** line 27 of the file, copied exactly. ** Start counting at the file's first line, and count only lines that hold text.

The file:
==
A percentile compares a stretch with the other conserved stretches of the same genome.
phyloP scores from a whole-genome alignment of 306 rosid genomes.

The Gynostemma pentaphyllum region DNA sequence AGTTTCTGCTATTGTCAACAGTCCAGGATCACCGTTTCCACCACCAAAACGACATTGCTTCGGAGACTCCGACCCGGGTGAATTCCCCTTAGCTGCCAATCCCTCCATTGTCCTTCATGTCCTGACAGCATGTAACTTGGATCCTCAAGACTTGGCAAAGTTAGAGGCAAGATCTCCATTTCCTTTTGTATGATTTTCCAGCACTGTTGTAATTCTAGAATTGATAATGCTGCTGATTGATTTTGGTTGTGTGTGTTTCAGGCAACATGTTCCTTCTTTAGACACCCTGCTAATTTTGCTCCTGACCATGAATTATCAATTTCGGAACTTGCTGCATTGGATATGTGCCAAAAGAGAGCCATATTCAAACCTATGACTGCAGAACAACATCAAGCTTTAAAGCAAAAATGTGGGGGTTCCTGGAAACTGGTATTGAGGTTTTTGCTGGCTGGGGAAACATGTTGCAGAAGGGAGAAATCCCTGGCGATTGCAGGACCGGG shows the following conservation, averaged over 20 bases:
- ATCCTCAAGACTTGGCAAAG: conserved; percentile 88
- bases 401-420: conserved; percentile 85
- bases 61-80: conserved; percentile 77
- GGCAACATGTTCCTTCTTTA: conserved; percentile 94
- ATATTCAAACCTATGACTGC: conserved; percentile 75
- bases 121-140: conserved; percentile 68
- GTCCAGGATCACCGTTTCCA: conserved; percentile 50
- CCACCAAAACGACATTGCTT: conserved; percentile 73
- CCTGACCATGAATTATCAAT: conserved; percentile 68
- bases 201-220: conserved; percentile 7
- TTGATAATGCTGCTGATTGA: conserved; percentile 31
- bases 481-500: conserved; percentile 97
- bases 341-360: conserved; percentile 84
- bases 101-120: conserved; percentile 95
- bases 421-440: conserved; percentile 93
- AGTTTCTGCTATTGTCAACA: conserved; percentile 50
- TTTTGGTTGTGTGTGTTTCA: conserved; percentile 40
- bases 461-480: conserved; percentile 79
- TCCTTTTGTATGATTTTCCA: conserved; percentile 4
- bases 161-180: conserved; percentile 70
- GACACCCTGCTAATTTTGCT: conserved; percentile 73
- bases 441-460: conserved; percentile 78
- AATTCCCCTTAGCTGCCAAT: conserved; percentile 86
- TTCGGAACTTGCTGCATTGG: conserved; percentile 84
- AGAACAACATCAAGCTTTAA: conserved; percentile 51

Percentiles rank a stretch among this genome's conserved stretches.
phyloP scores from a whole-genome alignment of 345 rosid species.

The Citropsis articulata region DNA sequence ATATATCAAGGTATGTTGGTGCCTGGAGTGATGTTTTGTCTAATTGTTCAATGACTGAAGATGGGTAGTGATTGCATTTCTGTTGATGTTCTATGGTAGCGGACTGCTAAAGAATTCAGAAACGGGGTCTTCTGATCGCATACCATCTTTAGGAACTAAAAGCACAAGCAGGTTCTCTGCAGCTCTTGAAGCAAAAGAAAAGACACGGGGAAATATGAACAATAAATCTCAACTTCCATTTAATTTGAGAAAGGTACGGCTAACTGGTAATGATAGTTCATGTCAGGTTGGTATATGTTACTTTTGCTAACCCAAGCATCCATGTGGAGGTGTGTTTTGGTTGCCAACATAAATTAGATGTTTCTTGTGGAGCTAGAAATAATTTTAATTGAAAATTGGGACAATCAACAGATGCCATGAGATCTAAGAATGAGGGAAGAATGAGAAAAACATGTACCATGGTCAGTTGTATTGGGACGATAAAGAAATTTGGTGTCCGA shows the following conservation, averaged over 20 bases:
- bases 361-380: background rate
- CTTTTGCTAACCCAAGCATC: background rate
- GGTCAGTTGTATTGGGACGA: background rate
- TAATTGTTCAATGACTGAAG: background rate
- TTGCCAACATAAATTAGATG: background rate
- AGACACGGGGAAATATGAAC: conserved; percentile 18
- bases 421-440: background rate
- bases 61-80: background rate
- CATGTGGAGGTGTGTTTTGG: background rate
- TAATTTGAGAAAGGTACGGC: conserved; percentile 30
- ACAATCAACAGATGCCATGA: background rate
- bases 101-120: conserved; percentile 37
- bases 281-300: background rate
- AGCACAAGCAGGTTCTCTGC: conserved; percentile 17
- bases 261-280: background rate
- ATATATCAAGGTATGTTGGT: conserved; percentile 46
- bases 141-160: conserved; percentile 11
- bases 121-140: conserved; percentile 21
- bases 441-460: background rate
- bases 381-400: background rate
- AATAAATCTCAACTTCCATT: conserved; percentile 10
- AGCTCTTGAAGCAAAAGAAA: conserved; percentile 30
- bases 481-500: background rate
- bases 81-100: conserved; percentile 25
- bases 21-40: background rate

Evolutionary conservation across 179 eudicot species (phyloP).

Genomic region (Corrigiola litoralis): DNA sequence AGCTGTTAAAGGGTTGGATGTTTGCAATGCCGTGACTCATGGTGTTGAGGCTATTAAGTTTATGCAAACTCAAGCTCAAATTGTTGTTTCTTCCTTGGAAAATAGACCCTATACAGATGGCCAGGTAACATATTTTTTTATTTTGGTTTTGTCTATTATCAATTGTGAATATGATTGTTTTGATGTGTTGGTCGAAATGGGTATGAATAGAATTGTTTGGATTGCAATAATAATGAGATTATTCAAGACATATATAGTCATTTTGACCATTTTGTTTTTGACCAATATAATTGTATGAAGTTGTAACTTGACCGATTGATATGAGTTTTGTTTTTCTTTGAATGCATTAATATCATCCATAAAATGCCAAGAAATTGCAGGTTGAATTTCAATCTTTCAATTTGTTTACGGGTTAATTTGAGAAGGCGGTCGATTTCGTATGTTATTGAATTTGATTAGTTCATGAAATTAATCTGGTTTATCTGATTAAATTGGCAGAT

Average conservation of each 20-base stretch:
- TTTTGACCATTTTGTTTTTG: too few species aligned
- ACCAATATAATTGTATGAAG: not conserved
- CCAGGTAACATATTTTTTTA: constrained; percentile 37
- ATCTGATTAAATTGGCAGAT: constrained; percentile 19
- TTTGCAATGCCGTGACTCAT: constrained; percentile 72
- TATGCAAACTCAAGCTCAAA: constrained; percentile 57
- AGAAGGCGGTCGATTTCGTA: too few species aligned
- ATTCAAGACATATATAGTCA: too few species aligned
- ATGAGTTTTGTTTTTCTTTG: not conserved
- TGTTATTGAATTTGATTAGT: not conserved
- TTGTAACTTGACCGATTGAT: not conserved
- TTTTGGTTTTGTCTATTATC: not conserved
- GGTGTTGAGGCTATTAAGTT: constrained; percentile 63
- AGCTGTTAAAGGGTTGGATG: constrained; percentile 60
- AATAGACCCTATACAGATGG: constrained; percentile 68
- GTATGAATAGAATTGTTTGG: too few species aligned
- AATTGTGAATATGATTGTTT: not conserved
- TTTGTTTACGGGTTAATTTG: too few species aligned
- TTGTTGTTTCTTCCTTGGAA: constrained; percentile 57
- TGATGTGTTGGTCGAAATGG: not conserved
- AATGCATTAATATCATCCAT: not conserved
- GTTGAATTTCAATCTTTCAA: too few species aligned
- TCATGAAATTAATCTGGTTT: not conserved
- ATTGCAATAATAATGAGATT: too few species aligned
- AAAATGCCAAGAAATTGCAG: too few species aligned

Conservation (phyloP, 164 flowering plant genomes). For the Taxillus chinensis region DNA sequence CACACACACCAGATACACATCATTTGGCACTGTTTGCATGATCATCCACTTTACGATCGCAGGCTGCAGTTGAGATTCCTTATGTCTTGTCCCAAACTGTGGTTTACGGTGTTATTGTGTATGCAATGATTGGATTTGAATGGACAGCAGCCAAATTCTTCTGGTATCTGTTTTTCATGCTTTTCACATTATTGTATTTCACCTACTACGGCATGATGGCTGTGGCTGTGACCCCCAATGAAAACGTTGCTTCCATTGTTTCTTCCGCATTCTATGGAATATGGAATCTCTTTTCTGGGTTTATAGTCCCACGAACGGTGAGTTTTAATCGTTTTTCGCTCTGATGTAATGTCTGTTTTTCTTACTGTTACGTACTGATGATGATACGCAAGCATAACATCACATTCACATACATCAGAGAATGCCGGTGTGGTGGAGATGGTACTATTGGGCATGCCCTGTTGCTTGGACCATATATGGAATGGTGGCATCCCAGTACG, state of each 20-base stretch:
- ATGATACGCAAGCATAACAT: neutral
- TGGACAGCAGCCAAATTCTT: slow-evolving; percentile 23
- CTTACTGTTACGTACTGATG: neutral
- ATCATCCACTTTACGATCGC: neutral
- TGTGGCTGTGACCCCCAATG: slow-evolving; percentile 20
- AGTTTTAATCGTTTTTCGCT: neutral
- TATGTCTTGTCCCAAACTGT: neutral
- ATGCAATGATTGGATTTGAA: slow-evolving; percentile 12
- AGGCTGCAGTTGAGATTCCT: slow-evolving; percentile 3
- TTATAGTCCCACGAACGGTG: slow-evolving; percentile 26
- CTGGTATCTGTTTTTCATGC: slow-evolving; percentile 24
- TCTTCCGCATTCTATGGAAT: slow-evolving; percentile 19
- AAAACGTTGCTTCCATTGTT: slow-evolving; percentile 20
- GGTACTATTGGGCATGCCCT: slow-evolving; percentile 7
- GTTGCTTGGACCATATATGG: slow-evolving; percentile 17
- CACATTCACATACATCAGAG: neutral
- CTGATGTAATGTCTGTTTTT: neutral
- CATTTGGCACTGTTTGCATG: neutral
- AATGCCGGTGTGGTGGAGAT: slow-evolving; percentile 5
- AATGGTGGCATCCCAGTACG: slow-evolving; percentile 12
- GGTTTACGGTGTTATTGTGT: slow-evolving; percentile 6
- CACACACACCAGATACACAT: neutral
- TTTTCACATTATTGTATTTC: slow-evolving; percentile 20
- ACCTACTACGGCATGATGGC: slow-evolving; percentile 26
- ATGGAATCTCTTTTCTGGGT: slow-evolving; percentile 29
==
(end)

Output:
- TTCGGAACTTGCTGCATTGG: conserved; percentile 84